Here's a link to the video. Be warned - someone says a cuss word when the horse flips so NSFW if you have speakers.


                            I wish he would strap a rocket booster to his racecar.....

                            Comment


                            • #15
                              That video appears to show a completely pointless piece of work. Cannot for the life of me think of what that was supposed to accomplish.

                              Have heard of dressage trainers who used a cattle prod. Know of one who got into a lot of trouble because of it.

                              ETA: google "cattle prod horse training" and most of what comes up is some pretty sorry training methodology....

                              Comment


                              • #16
                                I was thinking, bucking stock, but even then would that be a last resort (do they use the electronic trainers like they have for young bulls?)
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                                • #17
                                  Originally posted by oldernewbie View Post
                                  That video appears to show a completely pointless piece of work. Cannot for the life of me think of what that was supposed to accomplish.

                                  Have heard of dressage trainers who used a cattle prod. Know of one who got into a lot of trouble because of it.
                                  Singular trainer, please.

                                  This is a 'hey y'all, look at that' deal it seams....I want to hold his beer for a spell....anybody got some rufies?

                                  Comment

                                  • Original Poster

                                    #18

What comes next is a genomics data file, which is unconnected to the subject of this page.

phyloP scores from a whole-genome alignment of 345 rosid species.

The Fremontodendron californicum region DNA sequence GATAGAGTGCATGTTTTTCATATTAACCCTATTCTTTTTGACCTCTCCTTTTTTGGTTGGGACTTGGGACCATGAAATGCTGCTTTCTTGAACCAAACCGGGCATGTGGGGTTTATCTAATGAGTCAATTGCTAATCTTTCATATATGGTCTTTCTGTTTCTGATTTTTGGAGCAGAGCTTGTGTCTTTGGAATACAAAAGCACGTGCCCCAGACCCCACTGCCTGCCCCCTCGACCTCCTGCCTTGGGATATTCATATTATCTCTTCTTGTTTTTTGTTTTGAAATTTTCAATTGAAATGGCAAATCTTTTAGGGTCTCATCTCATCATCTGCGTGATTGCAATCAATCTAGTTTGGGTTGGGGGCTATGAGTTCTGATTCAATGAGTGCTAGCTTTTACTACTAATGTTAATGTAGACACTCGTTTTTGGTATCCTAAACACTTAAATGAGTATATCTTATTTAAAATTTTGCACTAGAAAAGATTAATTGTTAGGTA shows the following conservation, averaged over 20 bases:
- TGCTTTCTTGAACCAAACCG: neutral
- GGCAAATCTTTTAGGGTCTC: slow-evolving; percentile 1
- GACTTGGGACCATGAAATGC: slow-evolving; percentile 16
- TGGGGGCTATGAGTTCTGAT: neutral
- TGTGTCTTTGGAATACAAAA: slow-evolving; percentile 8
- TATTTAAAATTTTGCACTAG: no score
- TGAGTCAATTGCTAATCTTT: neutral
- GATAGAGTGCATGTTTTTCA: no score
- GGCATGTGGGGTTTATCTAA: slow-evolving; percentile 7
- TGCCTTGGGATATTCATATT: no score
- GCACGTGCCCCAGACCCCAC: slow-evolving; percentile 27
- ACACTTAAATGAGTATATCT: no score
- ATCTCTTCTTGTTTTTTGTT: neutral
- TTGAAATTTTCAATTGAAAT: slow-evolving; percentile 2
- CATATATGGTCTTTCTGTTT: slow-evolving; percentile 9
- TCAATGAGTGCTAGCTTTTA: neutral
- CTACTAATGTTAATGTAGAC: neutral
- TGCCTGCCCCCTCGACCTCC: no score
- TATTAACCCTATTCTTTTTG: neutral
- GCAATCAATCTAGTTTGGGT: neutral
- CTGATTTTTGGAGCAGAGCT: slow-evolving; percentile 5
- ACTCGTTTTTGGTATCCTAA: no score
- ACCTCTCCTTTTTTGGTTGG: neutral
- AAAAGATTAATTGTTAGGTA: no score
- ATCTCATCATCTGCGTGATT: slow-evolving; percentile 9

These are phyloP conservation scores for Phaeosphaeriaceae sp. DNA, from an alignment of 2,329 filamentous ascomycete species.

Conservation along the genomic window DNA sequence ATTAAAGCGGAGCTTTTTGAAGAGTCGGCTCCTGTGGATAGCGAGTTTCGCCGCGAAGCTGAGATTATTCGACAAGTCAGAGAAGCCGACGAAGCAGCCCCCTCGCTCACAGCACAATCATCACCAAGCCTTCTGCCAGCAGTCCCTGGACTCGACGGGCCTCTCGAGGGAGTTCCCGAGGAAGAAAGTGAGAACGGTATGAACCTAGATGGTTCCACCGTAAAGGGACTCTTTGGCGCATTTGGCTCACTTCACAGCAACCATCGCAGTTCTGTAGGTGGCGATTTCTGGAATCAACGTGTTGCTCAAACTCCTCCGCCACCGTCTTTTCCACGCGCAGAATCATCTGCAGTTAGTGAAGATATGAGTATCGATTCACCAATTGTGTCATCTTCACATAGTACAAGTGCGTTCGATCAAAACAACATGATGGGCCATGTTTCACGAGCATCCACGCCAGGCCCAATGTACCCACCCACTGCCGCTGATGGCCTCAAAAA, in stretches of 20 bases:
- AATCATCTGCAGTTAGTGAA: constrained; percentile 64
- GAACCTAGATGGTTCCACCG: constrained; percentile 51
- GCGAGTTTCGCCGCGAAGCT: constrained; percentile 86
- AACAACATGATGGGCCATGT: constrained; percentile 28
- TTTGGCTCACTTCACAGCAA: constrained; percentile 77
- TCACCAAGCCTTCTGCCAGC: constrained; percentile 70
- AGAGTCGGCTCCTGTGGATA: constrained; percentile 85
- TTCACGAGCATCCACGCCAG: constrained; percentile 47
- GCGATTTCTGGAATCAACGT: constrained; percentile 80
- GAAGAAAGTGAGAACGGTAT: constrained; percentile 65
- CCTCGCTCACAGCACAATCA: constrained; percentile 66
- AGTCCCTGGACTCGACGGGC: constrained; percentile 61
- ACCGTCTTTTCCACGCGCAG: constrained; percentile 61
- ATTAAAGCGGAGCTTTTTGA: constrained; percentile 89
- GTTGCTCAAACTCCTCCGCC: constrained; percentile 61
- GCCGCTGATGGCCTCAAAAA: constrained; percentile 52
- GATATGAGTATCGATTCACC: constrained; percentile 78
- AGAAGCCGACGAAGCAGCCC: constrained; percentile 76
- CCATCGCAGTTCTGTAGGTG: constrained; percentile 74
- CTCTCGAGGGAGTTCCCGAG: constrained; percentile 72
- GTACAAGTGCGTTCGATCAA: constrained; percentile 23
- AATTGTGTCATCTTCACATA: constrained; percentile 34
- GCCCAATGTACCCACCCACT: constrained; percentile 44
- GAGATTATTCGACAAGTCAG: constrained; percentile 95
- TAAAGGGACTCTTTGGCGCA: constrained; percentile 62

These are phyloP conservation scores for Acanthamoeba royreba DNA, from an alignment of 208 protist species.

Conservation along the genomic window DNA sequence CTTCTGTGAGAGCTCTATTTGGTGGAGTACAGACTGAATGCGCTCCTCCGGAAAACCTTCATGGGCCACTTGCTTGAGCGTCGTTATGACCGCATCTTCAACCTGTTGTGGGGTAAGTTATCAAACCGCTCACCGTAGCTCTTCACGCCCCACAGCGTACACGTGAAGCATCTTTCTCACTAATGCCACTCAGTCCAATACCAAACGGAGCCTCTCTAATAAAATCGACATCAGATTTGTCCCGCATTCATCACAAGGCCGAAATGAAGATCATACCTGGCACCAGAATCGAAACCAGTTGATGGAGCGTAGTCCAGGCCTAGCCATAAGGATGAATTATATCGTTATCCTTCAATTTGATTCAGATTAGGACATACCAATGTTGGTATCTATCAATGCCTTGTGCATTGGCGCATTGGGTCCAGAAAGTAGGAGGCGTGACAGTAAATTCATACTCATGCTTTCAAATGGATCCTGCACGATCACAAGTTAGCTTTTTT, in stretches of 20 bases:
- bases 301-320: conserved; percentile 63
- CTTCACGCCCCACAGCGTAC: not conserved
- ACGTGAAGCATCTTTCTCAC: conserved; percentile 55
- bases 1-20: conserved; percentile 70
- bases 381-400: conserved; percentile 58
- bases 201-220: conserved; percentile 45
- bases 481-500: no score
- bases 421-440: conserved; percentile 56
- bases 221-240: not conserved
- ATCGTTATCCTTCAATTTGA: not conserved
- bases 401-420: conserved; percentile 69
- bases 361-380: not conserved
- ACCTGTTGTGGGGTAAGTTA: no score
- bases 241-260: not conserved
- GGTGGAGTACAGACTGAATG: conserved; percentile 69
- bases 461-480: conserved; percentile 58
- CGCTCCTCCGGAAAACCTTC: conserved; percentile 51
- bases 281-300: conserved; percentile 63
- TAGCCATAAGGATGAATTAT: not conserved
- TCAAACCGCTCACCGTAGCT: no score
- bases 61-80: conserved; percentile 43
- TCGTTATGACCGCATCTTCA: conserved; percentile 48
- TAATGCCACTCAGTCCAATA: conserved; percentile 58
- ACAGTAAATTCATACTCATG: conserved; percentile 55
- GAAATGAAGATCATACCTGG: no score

Originally posted by oldernewbie View Post
                                    That video appears to show a completely pointless piece of work. Cannot for the life of me think of what that was supposed to accomplish.
                                    My thoughts exactly which is why I had to ask. Maybe there was something I wasn't seeing...

                                    Comment


                                    • #19
                                      I still say it's the moon!
                                      Sorry, but what self respecting horse person who even think it ever okay to use one. Training? really?

                                      Comment

                                      • Original Poster

                                        #20
                                        Originally posted by Sannois View Post
                                        I still say it's the moon!
                                        Sorry, but what self respecting horse person who even think it ever okay to use one. Training? really?
                                        The moon?

                                        I don't follow.

                                        From what I was told, the trainer in the video was questioned by police and he said that it was a training technique he used. Now, we all know that most law enforcement people aren't necessarily the most horse savvy and they believed his story. This video has bugged me for the last week and I have been racking my brain to try to think of any situation where it would be an appropriate and effective training tool. So far, the only situation is the one wireweiners outlined - but the horse was not shocked with it.